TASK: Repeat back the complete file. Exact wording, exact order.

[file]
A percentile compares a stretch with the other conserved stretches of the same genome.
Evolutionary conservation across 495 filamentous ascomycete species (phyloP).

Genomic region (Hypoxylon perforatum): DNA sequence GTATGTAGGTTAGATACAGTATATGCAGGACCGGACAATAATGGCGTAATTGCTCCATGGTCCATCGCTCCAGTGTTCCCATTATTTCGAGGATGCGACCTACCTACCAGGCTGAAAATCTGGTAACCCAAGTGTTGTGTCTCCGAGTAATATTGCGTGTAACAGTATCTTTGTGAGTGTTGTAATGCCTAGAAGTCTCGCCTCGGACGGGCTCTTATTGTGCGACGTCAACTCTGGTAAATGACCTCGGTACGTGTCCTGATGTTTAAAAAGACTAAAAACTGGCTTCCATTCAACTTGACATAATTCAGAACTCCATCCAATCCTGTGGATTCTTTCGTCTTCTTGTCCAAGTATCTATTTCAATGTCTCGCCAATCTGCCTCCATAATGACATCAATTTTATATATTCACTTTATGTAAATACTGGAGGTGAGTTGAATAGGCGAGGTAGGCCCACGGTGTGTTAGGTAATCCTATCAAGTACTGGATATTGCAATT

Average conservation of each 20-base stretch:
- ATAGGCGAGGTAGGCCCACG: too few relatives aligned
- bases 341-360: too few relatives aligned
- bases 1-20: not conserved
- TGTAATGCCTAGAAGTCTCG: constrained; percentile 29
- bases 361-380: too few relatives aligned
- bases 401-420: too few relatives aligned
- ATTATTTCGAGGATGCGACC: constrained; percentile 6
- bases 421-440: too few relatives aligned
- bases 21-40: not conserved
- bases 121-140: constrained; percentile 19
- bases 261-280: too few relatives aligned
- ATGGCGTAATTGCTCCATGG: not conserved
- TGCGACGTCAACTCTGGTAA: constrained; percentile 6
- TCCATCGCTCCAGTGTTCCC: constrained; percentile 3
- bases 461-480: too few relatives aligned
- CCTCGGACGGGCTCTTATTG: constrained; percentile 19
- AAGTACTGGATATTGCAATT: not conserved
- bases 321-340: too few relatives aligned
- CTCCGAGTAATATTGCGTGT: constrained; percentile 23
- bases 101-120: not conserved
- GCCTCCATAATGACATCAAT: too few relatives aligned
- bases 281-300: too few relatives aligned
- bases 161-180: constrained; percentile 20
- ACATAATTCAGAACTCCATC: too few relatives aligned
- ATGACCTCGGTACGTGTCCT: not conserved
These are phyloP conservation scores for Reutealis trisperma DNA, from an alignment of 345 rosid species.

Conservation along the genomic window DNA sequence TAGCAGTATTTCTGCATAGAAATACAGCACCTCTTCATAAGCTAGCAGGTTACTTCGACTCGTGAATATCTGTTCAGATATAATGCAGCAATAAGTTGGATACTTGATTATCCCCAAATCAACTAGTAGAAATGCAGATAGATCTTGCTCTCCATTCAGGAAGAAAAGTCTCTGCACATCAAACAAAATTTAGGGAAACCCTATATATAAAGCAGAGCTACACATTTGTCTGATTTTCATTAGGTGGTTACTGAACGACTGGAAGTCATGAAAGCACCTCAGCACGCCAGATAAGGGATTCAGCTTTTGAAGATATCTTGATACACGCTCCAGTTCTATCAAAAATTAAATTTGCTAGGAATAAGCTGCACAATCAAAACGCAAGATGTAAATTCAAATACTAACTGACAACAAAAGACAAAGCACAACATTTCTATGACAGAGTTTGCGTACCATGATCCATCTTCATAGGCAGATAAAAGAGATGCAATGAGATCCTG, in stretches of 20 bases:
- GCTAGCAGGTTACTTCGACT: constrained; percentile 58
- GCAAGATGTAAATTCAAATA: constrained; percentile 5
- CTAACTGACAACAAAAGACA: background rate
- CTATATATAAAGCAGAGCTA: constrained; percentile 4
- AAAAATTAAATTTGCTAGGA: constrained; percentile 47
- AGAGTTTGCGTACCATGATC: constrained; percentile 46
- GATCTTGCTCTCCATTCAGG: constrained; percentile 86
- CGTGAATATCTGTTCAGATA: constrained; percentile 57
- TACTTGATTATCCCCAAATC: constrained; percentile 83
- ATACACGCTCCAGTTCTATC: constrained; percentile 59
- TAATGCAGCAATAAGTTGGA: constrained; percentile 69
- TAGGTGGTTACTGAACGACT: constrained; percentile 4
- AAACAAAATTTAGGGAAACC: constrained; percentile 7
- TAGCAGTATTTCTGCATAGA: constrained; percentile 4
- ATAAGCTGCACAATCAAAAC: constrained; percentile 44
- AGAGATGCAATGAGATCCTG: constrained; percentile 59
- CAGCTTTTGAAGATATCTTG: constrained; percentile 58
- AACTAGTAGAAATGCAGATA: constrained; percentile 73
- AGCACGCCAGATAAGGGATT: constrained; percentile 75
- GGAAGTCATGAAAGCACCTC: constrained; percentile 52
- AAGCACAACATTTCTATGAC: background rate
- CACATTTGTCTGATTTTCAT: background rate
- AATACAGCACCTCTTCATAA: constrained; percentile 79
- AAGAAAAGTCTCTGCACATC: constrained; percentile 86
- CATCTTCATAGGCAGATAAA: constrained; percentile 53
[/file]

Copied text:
A percentile compares a stretch with the other conserved stretches of the same genome.
Evolutionary conservation across 495 filamentous ascomycete species (phyloP).

Genomic region (Hypoxylon perforatum): DNA sequence GTATGTAGGTTAGATACAGTATATGCAGGACCGGACAATAATGGCGTAATTGCTCCATGGTCCATCGCTCCAGTGTTCCCATTATTTCGAGGATGCGACCTACCTACCAGGCTGAAAATCTGGTAACCCAAGTGTTGTGTCTCCGAGTAATATTGCGTGTAACAGTATCTTTGTGAGTGTTGTAATGCCTAGAAGTCTCGCCTCGGACGGGCTCTTATTGTGCGACGTCAACTCTGGTAAATGACCTCGGTACGTGTCCTGATGTTTAAAAAGACTAAAAACTGGCTTCCATTCAACTTGACATAATTCAGAACTCCATCCAATCCTGTGGATTCTTTCGTCTTCTTGTCCAAGTATCTATTTCAATGTCTCGCCAATCTGCCTCCATAATGACATCAATTTTATATATTCACTTTATGTAAATACTGGAGGTGAGTTGAATAGGCGAGGTAGGCCCACGGTGTGTTAGGTAATCCTATCAAGTACTGGATATTGCAATT

Average conservation of each 20-base stretch:
- ATAGGCGAGGTAGGCCCACG: too few relatives aligned
- bases 341-360: too few relatives aligned
- bases 1-20: not conserved
- TGTAATGCCTAGAAGTCTCG: constrained; percentile 29
- bases 361-380: too few relatives aligned
- bases 401-420: too few relatives aligned
- ATTATTTCGAGGATGCGACC: constrained; percentile 6
- bases 421-440: too few relatives aligned
- bases 21-40: not conserved
- bases 121-140: constrained; percentile 19
- bases 261-280: too few relatives aligned
- ATGGCGTAATTGCTCCATGG: not conserved
- TGCGACGTCAACTCTGGTAA: constrained; percentile 6
- TCCATCGCTCCAGTGTTCCC: constrained; percentile 3
- bases 461-480: too few relatives aligned
- CCTCGGACGGGCTCTTATTG: constrained; percentile 19
- AAGTACTGGATATTGCAATT: not conserved
- bases 321-340: too few relatives aligned
- CTCCGAGTAATATTGCGTGT: constrained; percentile 23
- bases 101-120: not conserved
- GCCTCCATAATGACATCAAT: too few relatives aligned
- bases 281-300: too few relatives aligned
- bases 161-180: constrained; percentile 20
- ACATAATTCAGAACTCCATC: too few relatives aligned
- ATGACCTCGGTACGTGTCCT: not conserved
These are phyloP conservation scores for Reutealis trisperma DNA, from an alignment of 345 rosid species.

Conservation along the genomic window DNA sequence TAGCAGTATTTCTGCATAGAAATACAGCACCTCTTCATAAGCTAGCAGGTTACTTCGACTCGTGAATATCTGTTCAGATATAATGCAGCAATAAGTTGGATACTTGATTATCCCCAAATCAACTAGTAGAAATGCAGATAGATCTTGCTCTCCATTCAGGAAGAAAAGTCTCTGCACATCAAACAAAATTTAGGGAAACCCTATATATAAAGCAGAGCTACACATTTGTCTGATTTTCATTAGGTGGTTACTGAACGACTGGAAGTCATGAAAGCACCTCAGCACGCCAGATAAGGGATTCAGCTTTTGAAGATATCTTGATACACGCTCCAGTTCTATCAAAAATTAAATTTGCTAGGAATAAGCTGCACAATCAAAACGCAAGATGTAAATTCAAATACTAACTGACAACAAAAGACAAAGCACAACATTTCTATGACAGAGTTTGCGTACCATGATCCATCTTCATAGGCAGATAAAAGAGATGCAATGAGATCCTG, in stretches of 20 bases:
- GCTAGCAGGTTACTTCGACT: constrained; percentile 58
- GCAAGATGTAAATTCAAATA: constrained; percentile 5
- CTAACTGACAACAAAAGACA: background rate
- CTATATATAAAGCAGAGCTA: constrained; percentile 4
- AAAAATTAAATTTGCTAGGA: constrained; percentile 47
- AGAGTTTGCGTACCATGATC: constrained; percentile 46
- GATCTTGCTCTCCATTCAGG: constrained; percentile 86
- CGTGAATATCTGTTCAGATA: constrained; percentile 57
- TACTTGATTATCCCCAAATC: constrained; percentile 83
- ATACACGCTCCAGTTCTATC: constrained; percentile 59
- TAATGCAGCAATAAGTTGGA: constrained; percentile 69
- TAGGTGGTTACTGAACGACT: constrained; percentile 4
- AAACAAAATTTAGGGAAACC: constrained; percentile 7
- TAGCAGTATTTCTGCATAGA: constrained; percentile 4
- ATAAGCTGCACAATCAAAAC: constrained; percentile 44
- AGAGATGCAATGAGATCCTG: constrained; percentile 59
- CAGCTTTTGAAGATATCTTG: constrained; percentile 58
- AACTAGTAGAAATGCAGATA: constrained; percentile 73
- AGCACGCCAGATAAGGGATT: constrained; percentile 75
- GGAAGTCATGAAAGCACCTC: constrained; percentile 52
- AAGCACAACATTTCTATGAC: background rate
- CACATTTGTCTGATTTTCAT: background rate
- AATACAGCACCTCTTCATAA: constrained; percentile 79
- AAGAAAAGTCTCTGCACATC: constrained; percentile 86
- CATCTTCATAGGCAGATAAA: constrained; percentile 53